France requests an “urgent meeting” with the UN Security Council after French President Emmanuel Macron calls the reported slave auctions “a crime against humanity.” According to CNN, Foreign Minister Jean-Yves Le Drian says France “will advocate for international sanctions against Libya if its justice system fails to act.”
November 24, 2017
Rwanda offers refuge to nearly 30,000 captive African migrants in Libya.
“Rwanda, like the rest of the world, was horrified by the images of the tragedy currently unfolding in Libya, where African men, women and children who were on the road to exile, have been held and turned into slaves,” the Rwandan foreign ministry says in a statement. “Given Rwanda’s political philosophy and our own history, we cannot remain silent when human beings are being mistreated and auctioned off like cattle. The Government and people of Rwanda stand in solidarity with our African brothers and sisters still held in captivity. Rwanda may not be able to welcome everyone but our door is wide open.”
November 25, 2017
President Trump accuses CNN of “fake news” amid reports about Libya, prompting broadcaster Libya 218 to question the credibility of the slave auction clip first shared by CNN.
“Here the possibility arises that the channel has published the report of slavery in Libya to secure an as yet hidden political objective,” they suggest. Libyan authorities later announce an investigation into the allegations of CNN’s report, and possibly CNN itself.
November 29, 2017
Over 200 migrants stranded in Libya are returned to their home country, according to Nigerian officials. Meanwhile, German Chancellor Angela Merkel and French President Emmanuel Macron prepare to meet with European leaders and their African counterparts who all plan to attend a two-day summit in Abidjan. The Libya slave auctions are expected to be discussed some time within those two days.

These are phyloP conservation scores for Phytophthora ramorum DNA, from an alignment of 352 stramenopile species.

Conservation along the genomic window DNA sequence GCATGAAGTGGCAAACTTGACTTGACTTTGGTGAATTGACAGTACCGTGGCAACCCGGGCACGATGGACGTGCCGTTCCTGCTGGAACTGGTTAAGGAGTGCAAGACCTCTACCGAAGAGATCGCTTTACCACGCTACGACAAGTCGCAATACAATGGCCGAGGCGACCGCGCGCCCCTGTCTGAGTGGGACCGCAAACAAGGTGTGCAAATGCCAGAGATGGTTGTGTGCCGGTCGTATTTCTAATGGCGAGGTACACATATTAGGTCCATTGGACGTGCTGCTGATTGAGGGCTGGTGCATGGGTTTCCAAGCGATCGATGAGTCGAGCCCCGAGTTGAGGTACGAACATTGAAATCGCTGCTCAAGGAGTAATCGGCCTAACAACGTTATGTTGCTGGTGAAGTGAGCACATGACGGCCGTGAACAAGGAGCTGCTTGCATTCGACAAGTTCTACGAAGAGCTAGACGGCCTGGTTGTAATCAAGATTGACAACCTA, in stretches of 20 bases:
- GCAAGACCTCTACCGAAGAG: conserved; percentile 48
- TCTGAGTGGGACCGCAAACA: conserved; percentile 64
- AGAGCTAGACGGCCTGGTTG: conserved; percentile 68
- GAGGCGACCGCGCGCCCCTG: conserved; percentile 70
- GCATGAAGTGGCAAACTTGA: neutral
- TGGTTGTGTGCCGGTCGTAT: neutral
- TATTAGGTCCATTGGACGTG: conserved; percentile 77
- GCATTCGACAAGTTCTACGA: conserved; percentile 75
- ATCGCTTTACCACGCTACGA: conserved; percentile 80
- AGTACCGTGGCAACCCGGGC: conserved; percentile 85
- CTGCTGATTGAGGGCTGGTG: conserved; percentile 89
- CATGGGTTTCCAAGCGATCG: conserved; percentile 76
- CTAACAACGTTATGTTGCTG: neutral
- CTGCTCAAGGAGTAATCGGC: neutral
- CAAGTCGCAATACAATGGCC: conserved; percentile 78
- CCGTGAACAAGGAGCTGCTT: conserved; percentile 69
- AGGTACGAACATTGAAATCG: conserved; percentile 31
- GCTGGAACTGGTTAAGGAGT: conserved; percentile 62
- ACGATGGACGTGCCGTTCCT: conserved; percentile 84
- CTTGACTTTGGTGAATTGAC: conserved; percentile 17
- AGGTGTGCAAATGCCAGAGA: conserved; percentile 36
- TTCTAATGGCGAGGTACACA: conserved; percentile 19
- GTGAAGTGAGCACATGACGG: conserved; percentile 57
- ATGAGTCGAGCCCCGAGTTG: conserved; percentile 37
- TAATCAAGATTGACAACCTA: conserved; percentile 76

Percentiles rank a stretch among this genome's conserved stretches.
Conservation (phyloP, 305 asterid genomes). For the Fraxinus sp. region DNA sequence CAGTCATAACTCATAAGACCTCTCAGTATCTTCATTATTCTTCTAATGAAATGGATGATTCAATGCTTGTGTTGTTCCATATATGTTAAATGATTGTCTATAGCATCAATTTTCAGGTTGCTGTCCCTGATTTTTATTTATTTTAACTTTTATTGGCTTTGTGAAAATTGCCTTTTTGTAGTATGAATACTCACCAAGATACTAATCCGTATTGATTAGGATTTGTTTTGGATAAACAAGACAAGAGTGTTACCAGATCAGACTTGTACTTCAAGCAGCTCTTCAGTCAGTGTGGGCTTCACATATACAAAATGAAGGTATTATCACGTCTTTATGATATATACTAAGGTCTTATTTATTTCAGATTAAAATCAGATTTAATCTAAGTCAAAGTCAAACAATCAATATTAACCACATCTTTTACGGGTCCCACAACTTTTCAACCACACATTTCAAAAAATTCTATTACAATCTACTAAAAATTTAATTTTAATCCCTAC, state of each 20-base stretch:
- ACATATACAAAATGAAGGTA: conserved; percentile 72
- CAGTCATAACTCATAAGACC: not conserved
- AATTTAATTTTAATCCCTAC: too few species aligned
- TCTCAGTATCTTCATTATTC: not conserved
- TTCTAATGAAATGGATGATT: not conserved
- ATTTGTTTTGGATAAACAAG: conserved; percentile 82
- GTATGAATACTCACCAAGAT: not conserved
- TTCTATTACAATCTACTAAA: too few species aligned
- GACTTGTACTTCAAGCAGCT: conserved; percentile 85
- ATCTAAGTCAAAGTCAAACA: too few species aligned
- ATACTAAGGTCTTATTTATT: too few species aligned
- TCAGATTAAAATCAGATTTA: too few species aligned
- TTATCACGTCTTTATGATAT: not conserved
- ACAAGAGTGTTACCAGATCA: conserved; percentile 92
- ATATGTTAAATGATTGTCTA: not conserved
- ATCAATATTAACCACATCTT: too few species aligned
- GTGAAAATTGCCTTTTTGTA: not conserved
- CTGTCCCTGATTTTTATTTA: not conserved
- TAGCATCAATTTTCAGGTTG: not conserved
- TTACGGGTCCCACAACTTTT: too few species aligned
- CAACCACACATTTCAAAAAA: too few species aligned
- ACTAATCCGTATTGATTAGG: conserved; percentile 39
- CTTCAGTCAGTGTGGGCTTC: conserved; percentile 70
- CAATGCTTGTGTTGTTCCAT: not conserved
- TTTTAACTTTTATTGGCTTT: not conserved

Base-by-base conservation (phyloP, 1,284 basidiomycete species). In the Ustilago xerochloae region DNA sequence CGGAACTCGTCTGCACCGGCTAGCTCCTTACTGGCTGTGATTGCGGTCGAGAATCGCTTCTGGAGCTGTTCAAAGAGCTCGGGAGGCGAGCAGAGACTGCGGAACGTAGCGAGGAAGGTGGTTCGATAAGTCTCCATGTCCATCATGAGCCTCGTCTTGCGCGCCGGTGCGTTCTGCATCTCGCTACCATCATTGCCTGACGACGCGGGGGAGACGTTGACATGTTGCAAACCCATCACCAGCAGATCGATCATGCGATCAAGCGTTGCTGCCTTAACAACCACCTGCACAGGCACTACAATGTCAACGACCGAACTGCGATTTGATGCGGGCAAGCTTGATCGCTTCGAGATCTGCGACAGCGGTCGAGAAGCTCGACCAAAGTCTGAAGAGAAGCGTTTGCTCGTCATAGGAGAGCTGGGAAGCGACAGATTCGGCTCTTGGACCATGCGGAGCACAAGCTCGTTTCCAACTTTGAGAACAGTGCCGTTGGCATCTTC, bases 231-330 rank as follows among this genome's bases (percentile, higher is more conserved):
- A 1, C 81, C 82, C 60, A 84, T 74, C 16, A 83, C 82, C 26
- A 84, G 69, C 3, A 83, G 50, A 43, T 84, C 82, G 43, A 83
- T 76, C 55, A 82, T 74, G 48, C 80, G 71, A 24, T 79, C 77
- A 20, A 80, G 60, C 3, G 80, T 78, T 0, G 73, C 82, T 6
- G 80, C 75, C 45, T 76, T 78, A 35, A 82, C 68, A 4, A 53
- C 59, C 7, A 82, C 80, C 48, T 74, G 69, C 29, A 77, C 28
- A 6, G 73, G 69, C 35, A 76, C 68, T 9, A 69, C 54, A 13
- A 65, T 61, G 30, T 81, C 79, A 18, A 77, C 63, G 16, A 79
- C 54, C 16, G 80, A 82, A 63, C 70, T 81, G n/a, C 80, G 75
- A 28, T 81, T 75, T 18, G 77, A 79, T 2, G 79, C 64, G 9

November 30, 2017
News outlets report that a voluntary evacuation is planned by leaders on Wednesday (November 29) at the African Union-European Union summit in Ivory Coast. The plan, which will most likely be funded by the EU,will potentially have up to 15,000 people flown out of Libya and require the government to green light the landing of the UN’s evacuation planes.
“Given this wretched drama which recalls the worst hours of human history, I would like to appeal to our sense of responsibility to take all urgent measures to put an end to this practice, which belongs to another age,” Alassane Ouattara, Ivorian president, states during the summit. Mohamed Alkoni, Libyan charge d’affaires, adds that he has “never seen or heard any signs of racism in Libya.”
On Thursday (November 30), South African President Jacob Zuma condemns the “scourge of modern day slavery” while speaking at the African Union-European Union Summit. He also calls on other world leaders to “act decisively and support the Libyan Government of National Accord to address this human tragedy.”
“Women are used as sex slaves and child migrants also suffer abuse and rape,” Zuma adds. “We cannot stand idle without condemning such actions in the strongest possible terms. We can also not let the calls for justice for these victims go unheard.”
December 12, 2017
Amnesty International accuses European governments of being involved with the abuse of migrants in Libya.
“Hundreds of thousands of refugees and migrants trapped in Libya are at the mercy of Libyan authorities, militias, armed groups and smugglers often working seamlessly together for financial gain. Tens of thousands are kept indefinitely in overcrowded detention centers where they are subjected to systematic abuse,” John Dalhuisen, Amnesty International’s Europe Director, stated.
“European governments have not just been fully aware of these abuses; by actively supporting the Libyan authorities in stopping sea crossings and containing people in Libya, they are complicit in these abuses.”
December 19, 2017
The first flight carrying pre-screened migrants safely lands in Paris as a result of CNN’s reporting of the events in Libya.
December 23, 2017
Migrants detail the brutality taking place in Libya. “A lot of blacks are suffering there,” 27-year-old Nigerian Celestine Ike told CNN. “They are using black men as slaves.”
Ike, who also stated he was captured and imprisoned for nearly four months, wasn’t freed until a friend paid a ransom of 4,000 Libyan dinars ($2,930).